Although Paul’s words concerning himself are only describing him, and although his call was an exceptional one – especially for the apostolic ministry – the fact that he includes his details in the pastoral epistles is surely an indication that he is showing us the contrast between life before Christ, and life in Christ. One who desires to be an overseer then must have a good testimony among those who are outside, based on his character of who he is in Christ. As he is not to be a new convert, this then takes care of such a testimony being flawed by a quick, but not proper, change. Those who are outside, and who can testify of the high quality of a non-recent convert, are to be sought out for their confession of the integrity and right-standing of the person in question.


This is especially important, and Paul gives the exacting reason for it by saying, “lest he fall into reproach and the snare of the devil.” Paul presents two distinct ideas. The first is, “lest he fall into reproach.” This cannot simply mean as Matthew Poole states, “lest men reproach such persons for their former infamous life, and so prejudice others against the doctrine they bring.” As seen, Paul’s life was surely “infamous” as he went out to destroy the Christian faith. And yet, his teaching – based on his conversion – brought glory to God. And so the idea of falling into reproach must be a turning back to the old ways and bringing discredit upon the Lord. This is why the candidate must not be a new convert. He must have a proven record of a change that has taken hold, grown deep roots, and which demonstrates that he will not be swayed by the many challenges which come from holding the position of overseer.


The second thought is falling into “the snare of the devil.” This is tied into falling into reproach, but it is also the thing which causes it to be magnified. The devil lays traps to break believers. Each person has weaknesses which must guarded against. A snare does not reflect the result of a person’s failings, but rather the cause of them. When the devil lays a snare for an overseer, it is to entrap him and cause his destruction. In order to hopefully ensure that an overseer will not be so snared, his record is to be evaluated carefully. If he is prone to weakness before ordination, how much more so when he assumes the position and is pursued relentlessly by the devil. The devil then is portrayed as a patient hunter who sets his traps. When he sees an overseer’s falling into reproach, he will use that failing, which has led him to disgrace in the eyes of others, to drag him further from the straight path. Instead of acknowledging his sin and stepping down from the position, he will be dragged into further apostasy because of the pride which takes over. The church which he leads will be one which goes off onto a completely misguided path.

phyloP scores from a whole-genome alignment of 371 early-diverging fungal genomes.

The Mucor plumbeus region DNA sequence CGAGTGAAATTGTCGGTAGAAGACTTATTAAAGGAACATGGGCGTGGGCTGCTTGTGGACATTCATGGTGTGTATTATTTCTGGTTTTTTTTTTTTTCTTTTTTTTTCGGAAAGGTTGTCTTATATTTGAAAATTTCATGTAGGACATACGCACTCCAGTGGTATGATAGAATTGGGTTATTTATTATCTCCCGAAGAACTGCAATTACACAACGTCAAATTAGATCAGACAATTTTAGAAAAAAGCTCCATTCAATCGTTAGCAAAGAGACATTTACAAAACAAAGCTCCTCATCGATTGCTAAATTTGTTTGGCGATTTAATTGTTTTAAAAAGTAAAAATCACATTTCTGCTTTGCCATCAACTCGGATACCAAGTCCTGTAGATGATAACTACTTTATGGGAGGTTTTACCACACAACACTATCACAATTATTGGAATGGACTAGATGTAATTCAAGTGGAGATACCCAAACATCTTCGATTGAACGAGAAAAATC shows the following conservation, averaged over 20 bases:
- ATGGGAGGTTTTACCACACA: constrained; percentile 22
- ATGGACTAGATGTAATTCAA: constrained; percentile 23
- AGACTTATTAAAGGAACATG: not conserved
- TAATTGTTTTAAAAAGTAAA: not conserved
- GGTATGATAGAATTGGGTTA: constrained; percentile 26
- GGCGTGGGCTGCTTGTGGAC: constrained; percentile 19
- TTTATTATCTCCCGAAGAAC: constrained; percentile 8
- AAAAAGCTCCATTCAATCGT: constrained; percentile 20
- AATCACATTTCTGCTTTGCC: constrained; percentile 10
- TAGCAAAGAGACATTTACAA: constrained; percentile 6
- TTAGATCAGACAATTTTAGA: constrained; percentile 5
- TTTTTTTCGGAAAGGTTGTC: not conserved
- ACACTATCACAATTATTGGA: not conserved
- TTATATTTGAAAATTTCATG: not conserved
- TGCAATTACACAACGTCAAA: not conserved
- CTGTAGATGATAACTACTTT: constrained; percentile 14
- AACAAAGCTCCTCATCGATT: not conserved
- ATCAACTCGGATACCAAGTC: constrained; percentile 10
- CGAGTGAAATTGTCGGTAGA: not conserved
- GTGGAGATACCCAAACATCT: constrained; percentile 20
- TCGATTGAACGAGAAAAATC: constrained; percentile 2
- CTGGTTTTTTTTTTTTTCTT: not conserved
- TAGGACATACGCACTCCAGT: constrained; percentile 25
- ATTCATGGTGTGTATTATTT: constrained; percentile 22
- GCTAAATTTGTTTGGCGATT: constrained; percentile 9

Life application: How many times have leaders of churches fallen from favor because of past sins, but who then come back to leadership positions again. Quite often their doctrine ignores the failings which brought them to reproach in the first place, leaving a void in their ability to fully adhere to the word of God in regards to the lives of the congregants. As an example, a leader divorces and remarries, but stays in the leadership position. He now has a void in his own ability to counsel those in the church about this issue. The congregation’s idea is, “It was OK for Pastor Newpartner, and so it must be OK for me.” One such flaw can lead to a total turning from sound doctrine. Paul’s instructions are intended to stop this before it can occur.


Precious Lord God, we pray for those who are considering becoming leaders in the church, and we pray for the congregations who must choose whether to place them there or not. May the applicants, and those who ordain, abide by the instructions found in Scripture for making their determinations. You have laid out the guidelines for a reason, and so in following them, there is a greater chance of a sound person being ordained if they are followed. In this, there will be the hope of bringing glory to You as they live out their lives in their positions. We certainly pray for this. Amen.



Likewise deacons must be reverent, not double-tongued, not given to much wine, not greedy for money, 1 Timothy 3:8


Paul now turns from the position of overseer (aka elder, lead pastor, etc.) to that of the deacon. The requirements for a deacon are likewise set in Scripture to ensure that only qualified men are ordained to such a position. The Greek term is diakonos, coming from two words which indicate “through” and “dust.” Thus, this is a subordinate position to the overseer. The deacon will carry out the necessary tasks which will assist the overseer. He will scurry through the dust, kicking it up as he goes, assisting in whatever manner he can in order to ensure the effective working of the church. In the gospels, the word is translated as “servant.”